Aphid Control Warning

Posted July 14, 2014


 Press Release 14th July 2014

AHBIC (Australian Honey Bee Industry Council) the Bee industry peak body warns on potentially damaging aphid control methods

Attempts to control green peach aphid in canola crops could potentially have a devastating impact on the Australian bee and pollination industry. The aphid is believed to be causing the spread of the damaging beet western yellows virus (BWYV) in canola crops in South Australia, Victoria and New South Wales.

While the Australian Honey Bee Industry Council (AHBIC) understands the need to control this pest in canola crops, some chemicals reportedly being used could damage the bee industry.

“We are concerned to hear reports that some products being used to combat the aphid contain the active imidacloprid, which is a systemic neonicotinoid chemical. While we are told these products will control the aphid and be safe to the crop, they will devastate any bees and beehives foraging on that canola. In addition, some of these products are not registered for foliar application in canola according to the APVMA,” AHBIC chairman Ian Zadow explains.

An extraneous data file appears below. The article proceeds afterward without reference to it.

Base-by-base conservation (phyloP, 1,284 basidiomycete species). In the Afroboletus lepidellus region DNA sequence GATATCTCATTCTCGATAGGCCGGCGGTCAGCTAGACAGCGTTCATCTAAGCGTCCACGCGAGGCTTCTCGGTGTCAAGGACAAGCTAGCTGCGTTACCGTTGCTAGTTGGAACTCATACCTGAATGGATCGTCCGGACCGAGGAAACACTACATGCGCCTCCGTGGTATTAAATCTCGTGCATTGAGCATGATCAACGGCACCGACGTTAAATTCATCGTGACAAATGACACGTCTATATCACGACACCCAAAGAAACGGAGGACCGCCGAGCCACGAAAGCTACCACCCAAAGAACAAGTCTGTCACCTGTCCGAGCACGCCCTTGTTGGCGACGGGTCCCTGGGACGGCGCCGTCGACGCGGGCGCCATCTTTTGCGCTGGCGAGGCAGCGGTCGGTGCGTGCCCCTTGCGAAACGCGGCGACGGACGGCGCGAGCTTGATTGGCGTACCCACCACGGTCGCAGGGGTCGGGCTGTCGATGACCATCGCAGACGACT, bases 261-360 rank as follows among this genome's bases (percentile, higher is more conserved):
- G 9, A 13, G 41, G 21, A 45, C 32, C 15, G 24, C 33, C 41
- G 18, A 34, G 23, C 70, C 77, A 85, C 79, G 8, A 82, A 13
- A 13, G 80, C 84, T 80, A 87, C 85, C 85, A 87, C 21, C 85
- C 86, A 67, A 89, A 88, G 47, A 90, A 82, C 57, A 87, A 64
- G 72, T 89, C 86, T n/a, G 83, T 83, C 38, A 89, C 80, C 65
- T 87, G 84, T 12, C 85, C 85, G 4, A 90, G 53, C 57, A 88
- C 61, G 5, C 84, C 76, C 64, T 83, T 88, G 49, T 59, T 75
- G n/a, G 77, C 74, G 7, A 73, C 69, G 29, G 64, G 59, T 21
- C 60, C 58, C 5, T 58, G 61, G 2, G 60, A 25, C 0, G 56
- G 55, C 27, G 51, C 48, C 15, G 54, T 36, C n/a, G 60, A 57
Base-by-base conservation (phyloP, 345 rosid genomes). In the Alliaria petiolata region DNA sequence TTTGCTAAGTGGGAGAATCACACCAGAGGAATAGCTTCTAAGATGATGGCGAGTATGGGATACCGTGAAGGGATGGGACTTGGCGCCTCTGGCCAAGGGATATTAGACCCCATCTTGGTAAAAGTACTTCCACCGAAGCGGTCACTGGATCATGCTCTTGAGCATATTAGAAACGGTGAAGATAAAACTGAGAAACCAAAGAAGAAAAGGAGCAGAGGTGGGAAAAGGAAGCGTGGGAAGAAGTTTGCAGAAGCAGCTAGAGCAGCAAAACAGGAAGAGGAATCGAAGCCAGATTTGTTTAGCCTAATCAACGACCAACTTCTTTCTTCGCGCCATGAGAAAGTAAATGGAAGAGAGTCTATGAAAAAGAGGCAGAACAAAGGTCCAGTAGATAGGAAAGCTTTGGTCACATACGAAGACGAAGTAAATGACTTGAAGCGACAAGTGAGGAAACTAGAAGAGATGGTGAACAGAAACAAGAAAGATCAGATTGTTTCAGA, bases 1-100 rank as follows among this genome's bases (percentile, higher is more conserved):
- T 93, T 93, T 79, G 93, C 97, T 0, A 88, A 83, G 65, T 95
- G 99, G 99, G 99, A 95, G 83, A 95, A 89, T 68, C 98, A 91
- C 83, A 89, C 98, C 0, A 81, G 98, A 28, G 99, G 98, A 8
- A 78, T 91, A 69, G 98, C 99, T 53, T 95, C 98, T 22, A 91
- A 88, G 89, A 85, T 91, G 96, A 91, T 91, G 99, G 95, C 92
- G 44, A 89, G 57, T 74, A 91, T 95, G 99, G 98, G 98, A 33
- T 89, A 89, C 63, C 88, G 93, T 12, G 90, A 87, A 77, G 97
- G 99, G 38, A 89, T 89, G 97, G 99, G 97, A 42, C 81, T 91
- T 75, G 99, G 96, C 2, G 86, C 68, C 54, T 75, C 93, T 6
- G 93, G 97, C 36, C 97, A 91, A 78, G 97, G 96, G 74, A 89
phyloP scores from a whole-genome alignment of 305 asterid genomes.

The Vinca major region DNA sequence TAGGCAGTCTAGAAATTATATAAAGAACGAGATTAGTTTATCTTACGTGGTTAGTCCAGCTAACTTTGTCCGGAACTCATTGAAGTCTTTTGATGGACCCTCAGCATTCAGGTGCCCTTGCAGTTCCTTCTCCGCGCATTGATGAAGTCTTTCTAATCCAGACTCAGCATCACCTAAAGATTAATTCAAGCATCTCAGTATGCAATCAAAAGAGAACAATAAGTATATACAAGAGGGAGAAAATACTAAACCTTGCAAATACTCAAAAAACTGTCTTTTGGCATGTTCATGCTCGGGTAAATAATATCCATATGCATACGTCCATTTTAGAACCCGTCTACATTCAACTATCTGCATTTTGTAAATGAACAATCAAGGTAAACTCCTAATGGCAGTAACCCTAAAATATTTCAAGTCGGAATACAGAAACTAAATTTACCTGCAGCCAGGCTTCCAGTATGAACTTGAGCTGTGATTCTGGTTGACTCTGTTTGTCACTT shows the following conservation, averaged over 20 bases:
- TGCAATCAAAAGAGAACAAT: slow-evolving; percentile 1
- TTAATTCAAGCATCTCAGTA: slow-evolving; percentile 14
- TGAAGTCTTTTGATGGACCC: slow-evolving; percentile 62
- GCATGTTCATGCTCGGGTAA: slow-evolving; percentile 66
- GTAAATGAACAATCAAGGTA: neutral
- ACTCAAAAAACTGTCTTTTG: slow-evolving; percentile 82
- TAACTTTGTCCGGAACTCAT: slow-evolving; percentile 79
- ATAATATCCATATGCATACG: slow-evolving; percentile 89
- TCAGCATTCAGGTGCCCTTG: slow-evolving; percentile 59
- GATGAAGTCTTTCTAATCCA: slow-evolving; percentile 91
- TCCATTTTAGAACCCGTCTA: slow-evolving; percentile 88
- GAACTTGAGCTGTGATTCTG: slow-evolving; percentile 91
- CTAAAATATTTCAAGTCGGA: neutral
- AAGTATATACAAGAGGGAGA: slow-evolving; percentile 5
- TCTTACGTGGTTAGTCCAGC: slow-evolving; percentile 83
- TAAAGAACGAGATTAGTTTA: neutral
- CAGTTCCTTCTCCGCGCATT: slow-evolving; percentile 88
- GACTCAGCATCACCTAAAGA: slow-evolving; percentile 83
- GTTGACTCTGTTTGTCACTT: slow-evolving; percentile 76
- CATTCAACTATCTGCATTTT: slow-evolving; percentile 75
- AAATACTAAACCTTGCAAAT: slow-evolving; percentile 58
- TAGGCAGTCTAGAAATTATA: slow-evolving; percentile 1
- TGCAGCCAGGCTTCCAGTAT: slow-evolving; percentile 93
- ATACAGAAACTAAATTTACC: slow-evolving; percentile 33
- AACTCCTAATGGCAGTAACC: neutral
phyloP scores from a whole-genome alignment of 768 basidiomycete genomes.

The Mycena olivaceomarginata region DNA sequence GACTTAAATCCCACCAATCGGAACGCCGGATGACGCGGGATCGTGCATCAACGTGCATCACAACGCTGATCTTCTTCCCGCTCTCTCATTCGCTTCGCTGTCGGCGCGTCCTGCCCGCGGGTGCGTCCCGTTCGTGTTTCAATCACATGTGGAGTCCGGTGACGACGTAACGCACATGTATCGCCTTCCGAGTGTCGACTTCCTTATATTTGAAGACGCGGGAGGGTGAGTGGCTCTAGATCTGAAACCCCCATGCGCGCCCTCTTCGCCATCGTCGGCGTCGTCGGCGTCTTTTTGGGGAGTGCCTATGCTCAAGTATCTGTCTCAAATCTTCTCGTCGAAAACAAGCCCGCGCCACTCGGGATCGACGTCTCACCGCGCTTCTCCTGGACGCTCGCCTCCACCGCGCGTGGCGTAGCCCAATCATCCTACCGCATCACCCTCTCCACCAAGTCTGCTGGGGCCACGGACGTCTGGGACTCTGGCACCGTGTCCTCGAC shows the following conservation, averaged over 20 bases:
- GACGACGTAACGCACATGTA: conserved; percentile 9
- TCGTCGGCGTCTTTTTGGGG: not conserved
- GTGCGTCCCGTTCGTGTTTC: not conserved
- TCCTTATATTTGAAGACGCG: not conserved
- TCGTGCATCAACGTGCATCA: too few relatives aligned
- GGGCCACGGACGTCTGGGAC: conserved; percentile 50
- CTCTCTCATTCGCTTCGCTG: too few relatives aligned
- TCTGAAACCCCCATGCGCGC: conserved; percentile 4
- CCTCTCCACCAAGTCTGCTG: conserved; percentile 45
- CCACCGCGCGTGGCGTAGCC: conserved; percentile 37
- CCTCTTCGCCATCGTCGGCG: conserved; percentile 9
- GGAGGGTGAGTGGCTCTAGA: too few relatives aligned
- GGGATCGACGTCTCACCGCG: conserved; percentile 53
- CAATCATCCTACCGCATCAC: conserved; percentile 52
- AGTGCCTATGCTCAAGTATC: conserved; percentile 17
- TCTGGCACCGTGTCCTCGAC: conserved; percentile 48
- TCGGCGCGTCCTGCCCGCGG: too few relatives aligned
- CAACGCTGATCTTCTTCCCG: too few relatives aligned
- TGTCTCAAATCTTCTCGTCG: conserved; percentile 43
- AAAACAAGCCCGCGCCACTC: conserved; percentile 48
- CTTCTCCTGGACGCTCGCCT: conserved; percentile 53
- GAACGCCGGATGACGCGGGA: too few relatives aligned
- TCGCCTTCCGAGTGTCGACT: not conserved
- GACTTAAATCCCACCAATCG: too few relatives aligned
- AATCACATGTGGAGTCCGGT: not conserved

Foliar-spraying these products on canola is extremely hazardous to any foraging insect, even if sprayed well before flowering – bees located up to seven kilometres from a treated paddock could still be at risk.

“The immediate concern is the effect on other pollination-reliant crops – alarmingly we’ve heard reports that this practice has occurred within flight range of almond properties where beehives are expect to arrive within days,” Mr Zadow says.

AHBIC calls for growers and agronomists that have used these products to ensure that any beehive owners within a seven-kilometre radius have been notified.

The organisation also urges neighbouring landholders who currently have, or will soon have, beehives on their properties to have open lines of communication.

“Unfortunately this practice has the potential to decimate hives that visit treated crops, causing acute financial losses to both the apiary and pollination-reliant industries, Mr Zadow says.

While AHBIC is not advocating a no-treatment policy of the aphids, it is aware of products available containing the active ingredient sulfoxaflor that are registered for this specific use. “Whilst sulfoxaflor is part of the neonicotinoid family, it is a newly registered compound and much softer on non-target insects once it dries.

The most important thing here is for open lines of communication about the impact certain chemicals can have on our industry,” Mr Zadow concluded.

Both AHBIC Chairman Ian Zadow (0429 433 125) and Executive Director Trevor Weatherhead (07 5467 2265) are available for interview.


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